- Property page class:
- Property page name:
- Target class:
- Name filter:
Figure 5. Property page settings
Eclipse generates a number of files at this point:
- plugin.xml: The main file that describes the plugin. It contains information to help with the code generation, libraries, plugin dependencies, and extension points.
- build.properties: The file used for describing the build process. Mainly, this is used to specify the needed libraries.
invokatron/*.java: Plugin classes.
- sample.gif: The icon that shows up next to the menu item.
The plugin.xml file shows up in a multi-page editor, together with build.properties. The first page, Overview, allows you to export and run the plugin in a test environment. To export means to complete the plugin by generating some code, and then to compile and package it for release. We'll get to that soon.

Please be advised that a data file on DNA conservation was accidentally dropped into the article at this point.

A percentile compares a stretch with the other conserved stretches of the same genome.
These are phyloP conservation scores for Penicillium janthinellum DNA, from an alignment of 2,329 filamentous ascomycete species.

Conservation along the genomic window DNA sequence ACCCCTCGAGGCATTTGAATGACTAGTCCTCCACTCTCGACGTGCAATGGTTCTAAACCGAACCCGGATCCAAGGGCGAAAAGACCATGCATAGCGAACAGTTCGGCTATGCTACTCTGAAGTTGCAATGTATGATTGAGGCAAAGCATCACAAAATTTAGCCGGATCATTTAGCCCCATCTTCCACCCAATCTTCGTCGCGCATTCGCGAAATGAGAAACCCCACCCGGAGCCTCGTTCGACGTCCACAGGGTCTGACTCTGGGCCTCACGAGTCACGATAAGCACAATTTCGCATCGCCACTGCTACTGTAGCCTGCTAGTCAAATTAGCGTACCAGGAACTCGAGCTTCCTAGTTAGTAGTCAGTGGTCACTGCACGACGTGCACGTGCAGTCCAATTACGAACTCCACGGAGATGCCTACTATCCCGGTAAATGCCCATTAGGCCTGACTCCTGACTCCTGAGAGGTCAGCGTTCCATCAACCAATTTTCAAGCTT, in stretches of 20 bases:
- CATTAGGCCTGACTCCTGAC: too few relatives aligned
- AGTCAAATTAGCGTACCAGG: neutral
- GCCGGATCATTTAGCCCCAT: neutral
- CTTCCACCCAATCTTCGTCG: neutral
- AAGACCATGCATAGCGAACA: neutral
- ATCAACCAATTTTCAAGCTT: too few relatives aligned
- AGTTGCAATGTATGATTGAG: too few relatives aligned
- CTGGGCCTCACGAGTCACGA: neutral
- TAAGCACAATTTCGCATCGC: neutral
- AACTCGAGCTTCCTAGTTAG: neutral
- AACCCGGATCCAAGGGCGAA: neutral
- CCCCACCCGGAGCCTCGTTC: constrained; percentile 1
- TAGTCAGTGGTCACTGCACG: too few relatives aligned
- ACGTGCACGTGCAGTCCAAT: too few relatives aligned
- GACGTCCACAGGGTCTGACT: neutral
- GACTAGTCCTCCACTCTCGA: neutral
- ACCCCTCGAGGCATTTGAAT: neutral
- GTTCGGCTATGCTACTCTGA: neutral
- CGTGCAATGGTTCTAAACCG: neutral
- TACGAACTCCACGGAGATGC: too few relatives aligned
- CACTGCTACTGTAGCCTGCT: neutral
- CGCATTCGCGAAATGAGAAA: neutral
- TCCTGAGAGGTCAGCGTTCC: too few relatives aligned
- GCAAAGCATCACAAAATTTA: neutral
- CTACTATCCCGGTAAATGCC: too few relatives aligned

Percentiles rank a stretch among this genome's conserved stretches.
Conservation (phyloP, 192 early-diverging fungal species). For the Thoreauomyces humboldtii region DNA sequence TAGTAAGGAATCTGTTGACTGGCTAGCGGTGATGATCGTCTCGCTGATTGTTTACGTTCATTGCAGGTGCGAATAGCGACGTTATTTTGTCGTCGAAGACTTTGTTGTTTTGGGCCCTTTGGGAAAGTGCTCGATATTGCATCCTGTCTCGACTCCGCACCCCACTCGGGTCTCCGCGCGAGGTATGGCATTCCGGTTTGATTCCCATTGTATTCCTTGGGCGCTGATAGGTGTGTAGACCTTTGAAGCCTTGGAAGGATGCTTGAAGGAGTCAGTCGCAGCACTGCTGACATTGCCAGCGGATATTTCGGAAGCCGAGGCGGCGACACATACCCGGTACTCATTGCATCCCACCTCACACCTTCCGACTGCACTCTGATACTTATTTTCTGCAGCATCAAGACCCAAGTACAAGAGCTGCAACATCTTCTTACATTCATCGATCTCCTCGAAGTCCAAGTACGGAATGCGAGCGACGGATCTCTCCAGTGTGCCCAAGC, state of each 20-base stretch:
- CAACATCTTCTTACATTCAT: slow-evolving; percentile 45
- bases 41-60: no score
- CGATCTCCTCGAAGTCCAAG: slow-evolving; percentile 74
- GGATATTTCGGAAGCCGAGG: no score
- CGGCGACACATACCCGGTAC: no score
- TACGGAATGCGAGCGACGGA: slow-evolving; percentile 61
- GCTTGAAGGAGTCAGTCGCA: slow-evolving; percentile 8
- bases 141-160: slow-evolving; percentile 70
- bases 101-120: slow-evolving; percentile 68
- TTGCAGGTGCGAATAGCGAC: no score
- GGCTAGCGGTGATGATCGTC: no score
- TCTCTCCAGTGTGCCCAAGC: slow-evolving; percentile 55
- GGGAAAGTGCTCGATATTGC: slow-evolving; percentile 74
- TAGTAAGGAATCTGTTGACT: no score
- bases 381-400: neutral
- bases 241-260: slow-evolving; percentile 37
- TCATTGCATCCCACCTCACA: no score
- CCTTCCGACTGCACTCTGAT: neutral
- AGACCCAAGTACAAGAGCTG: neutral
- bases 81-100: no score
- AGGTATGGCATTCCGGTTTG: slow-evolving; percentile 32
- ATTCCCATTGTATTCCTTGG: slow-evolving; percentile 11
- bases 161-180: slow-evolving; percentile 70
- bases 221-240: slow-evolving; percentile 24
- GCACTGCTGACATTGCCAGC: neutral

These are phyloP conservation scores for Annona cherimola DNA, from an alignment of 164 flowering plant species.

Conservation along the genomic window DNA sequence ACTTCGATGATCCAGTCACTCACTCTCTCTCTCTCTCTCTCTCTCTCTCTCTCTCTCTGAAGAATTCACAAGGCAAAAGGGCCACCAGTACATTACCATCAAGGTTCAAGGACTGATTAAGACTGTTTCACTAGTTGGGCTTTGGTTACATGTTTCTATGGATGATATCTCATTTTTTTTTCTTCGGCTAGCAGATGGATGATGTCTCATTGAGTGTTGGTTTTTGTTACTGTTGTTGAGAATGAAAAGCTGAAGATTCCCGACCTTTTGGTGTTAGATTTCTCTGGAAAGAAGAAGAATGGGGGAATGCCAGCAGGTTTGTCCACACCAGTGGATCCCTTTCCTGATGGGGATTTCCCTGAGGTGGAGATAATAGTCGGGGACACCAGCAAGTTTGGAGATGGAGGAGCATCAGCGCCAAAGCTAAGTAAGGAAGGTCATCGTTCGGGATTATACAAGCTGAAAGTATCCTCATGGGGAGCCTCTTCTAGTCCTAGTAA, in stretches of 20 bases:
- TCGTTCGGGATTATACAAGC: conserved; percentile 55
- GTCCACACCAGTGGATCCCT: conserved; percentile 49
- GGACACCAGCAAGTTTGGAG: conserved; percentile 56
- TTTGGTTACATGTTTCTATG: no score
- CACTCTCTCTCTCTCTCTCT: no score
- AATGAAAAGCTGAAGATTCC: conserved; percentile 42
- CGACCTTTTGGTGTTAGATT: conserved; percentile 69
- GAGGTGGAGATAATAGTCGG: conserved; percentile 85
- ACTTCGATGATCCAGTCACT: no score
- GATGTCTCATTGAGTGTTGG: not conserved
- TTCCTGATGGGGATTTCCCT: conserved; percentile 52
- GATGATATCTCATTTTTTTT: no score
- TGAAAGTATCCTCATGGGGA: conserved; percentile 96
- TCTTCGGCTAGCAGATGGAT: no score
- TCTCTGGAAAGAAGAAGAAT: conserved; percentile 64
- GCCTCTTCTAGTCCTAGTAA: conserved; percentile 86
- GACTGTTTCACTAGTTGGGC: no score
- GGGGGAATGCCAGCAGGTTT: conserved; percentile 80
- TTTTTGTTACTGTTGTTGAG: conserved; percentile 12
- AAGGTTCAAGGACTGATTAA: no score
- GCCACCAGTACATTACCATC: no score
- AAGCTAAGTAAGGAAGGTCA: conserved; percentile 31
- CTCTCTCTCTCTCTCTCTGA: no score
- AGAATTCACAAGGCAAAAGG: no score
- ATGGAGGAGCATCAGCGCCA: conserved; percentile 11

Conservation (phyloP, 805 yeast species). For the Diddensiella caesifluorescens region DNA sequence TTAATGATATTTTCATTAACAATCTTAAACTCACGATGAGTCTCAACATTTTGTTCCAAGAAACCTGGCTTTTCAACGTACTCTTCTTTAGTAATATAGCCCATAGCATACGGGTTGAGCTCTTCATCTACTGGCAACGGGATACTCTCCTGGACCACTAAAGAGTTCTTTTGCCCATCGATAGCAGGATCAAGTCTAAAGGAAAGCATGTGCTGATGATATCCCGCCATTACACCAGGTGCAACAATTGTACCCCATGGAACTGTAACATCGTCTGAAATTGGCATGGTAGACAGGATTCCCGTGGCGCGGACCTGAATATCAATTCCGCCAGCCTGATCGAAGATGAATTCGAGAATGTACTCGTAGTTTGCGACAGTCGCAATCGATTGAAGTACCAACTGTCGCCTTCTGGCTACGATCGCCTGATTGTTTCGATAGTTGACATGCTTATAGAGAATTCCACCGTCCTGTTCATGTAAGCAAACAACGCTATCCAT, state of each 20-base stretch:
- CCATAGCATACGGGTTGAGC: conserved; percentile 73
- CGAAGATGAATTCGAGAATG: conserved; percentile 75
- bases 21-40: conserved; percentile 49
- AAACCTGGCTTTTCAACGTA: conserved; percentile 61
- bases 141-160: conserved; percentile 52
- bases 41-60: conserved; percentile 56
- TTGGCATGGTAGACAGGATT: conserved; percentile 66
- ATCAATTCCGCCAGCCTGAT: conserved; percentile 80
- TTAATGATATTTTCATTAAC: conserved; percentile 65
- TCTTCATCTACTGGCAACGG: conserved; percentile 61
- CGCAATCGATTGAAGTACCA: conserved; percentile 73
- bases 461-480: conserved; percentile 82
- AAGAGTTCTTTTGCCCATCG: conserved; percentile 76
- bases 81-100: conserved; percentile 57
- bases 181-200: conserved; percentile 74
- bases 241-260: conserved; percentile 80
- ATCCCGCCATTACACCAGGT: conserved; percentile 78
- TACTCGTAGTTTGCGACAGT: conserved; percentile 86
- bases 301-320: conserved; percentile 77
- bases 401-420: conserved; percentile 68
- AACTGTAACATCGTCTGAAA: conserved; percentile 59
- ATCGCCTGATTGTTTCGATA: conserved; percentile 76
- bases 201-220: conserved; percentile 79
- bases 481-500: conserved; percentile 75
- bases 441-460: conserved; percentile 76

Upon study of the
InvokatronPlugin class, you will notice that it doesn't do much. Where's the code that adds the menu item? The framework simply generates the needed code from the information in the plugin.xml file. Have a look at this file now. The last section contains a list of extensions, which are places in Eclipse where classes can be "plugged in."
The produced project is part of the sample code, which is available in the Resources section.